No Image Available


Read more from TrainingZone

googletag.cmd.push(function() { googletag.display(‘div-gpt-ad-1705321608055-0’); });

Leitch Review: Employers Must Make Greater Investment in Skills


Employers should have greater input into training if Britain is to plug its skills gaps and remain competitive, a key report recommends.

Lord Leitch's report Prosperity for all in the Global Economy: World Class Skills paints a gloomy picture of current UK skills, and warns that even if current targets are met, the UK will still lag behind comparable countries in 2020. It also identifies the growing challenge of emerging economies such as China and India.

The report calls for radical change with full or part-time education or training compulsory up until the age of 18.

Leitch said: "Without increased skills, we would condemn ourselves to a lingering decline in competitiveness, diminishing economic growth and a bleaker future for all. The case for action is compelling and urgent."

Employers are also called upon to increase their investment in skills, currently estimated at £33bn, to include funding staff skills to degree level. There would be a new 'pledge' for employers to train all eligible employees to level 2.

One in three employers currently fail to invest in staff skills at all, according to the report.

The report warned there were too many vocational qualifications and called for a new careers service to be created in England.

Along with employers, government too needs to increase investment, from 1% of GDP to 2% in line with countries like Australia and the USA.

It calls on the government to route all adult vocational skills funding through Train to Gain and Learner Accounts by 2010.

The report points out that 5 million adults lack functional literacy and more than 17 million have difficulties with numbers.

More than one in six youngsters leave school unable to read, write or add up properly.

Following the recommendations of the report would result in a more prosperous and productive society, Leitch said, with lower unemployment and levels of poverty and inequality. The net financial benefit would be £80bn over three years, he estimates.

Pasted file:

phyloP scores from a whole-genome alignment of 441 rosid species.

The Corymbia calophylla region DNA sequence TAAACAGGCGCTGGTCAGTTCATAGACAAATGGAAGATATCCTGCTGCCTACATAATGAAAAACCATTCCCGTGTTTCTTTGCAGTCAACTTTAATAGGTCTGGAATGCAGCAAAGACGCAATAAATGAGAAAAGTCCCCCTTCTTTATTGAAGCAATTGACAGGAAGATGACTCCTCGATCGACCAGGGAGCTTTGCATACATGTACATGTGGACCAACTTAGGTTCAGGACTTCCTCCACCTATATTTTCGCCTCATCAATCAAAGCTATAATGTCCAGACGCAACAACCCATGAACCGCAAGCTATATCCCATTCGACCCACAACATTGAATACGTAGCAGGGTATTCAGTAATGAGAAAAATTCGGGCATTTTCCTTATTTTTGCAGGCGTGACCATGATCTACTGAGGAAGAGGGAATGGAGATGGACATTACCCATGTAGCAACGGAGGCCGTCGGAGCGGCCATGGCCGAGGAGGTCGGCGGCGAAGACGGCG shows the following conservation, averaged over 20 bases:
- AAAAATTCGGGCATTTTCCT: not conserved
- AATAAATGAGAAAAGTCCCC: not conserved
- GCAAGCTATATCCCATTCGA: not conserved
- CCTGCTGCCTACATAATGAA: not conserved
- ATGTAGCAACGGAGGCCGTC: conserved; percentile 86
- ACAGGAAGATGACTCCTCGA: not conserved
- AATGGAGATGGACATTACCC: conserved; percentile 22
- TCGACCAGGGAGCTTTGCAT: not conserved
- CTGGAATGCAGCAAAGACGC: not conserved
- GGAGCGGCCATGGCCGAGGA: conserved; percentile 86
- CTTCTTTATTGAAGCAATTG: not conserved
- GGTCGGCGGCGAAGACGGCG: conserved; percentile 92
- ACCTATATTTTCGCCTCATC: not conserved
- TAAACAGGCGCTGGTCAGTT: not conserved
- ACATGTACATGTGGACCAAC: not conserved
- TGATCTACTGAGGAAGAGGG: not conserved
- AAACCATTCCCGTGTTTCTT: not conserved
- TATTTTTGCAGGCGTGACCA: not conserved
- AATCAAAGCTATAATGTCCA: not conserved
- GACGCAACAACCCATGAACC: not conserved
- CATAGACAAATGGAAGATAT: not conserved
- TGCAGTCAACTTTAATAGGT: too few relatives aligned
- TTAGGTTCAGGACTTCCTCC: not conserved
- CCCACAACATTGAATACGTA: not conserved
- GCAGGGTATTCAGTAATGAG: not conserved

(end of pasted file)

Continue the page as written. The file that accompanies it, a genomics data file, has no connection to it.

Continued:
Leitch targets for 2020:

* 95% of adults gain basic skills in literacy and numeracy, with the government primarily responsible for funding.

* More than 90% of adults with GCSEs or vocational equivalents with funding shared between the government and employers.

* Apprenticeships to double to 500,000 a year.

* More than 40% of adults with degrees or higher level qualifications, mostly funded by employers or individuals.

Commenting on report Margaret Salmon, Chair of the Sector Skills Development Agency, which funds and supports the network of employer-led Sector Skills Councils said: “Employers have stepped up to the mark in supporting their Sector Skills Councils. They are now looking for ‘a deal for a deal’ as they increase their investment in skills in the knowledge that education and training at last looks like being better aligned with the development needs of the UK workforce.”

The CBI also welcomed the report. Richard Lambert, Director-General of the CBI said: "Business already spends £33bn a year on training and is more than willing to play its part in upskilling the workforce further to safeguard the UK's competitiveness. The CBI will encourage its members to respond to Leitch's call for employers to help their employees gain a basic skills and GCSE-level qualification by using the Government's 'Train to Gain' initiative."

* Related stories:
Leitch Review in Detail
Leitch Review: Employers Respond


Get the latest from TrainingZone.

Elevate your L&D expertise by subscribing to TrainingZone’s newsletter! Get curated insights, premium reports, and event updates from industry leaders.


Thank you!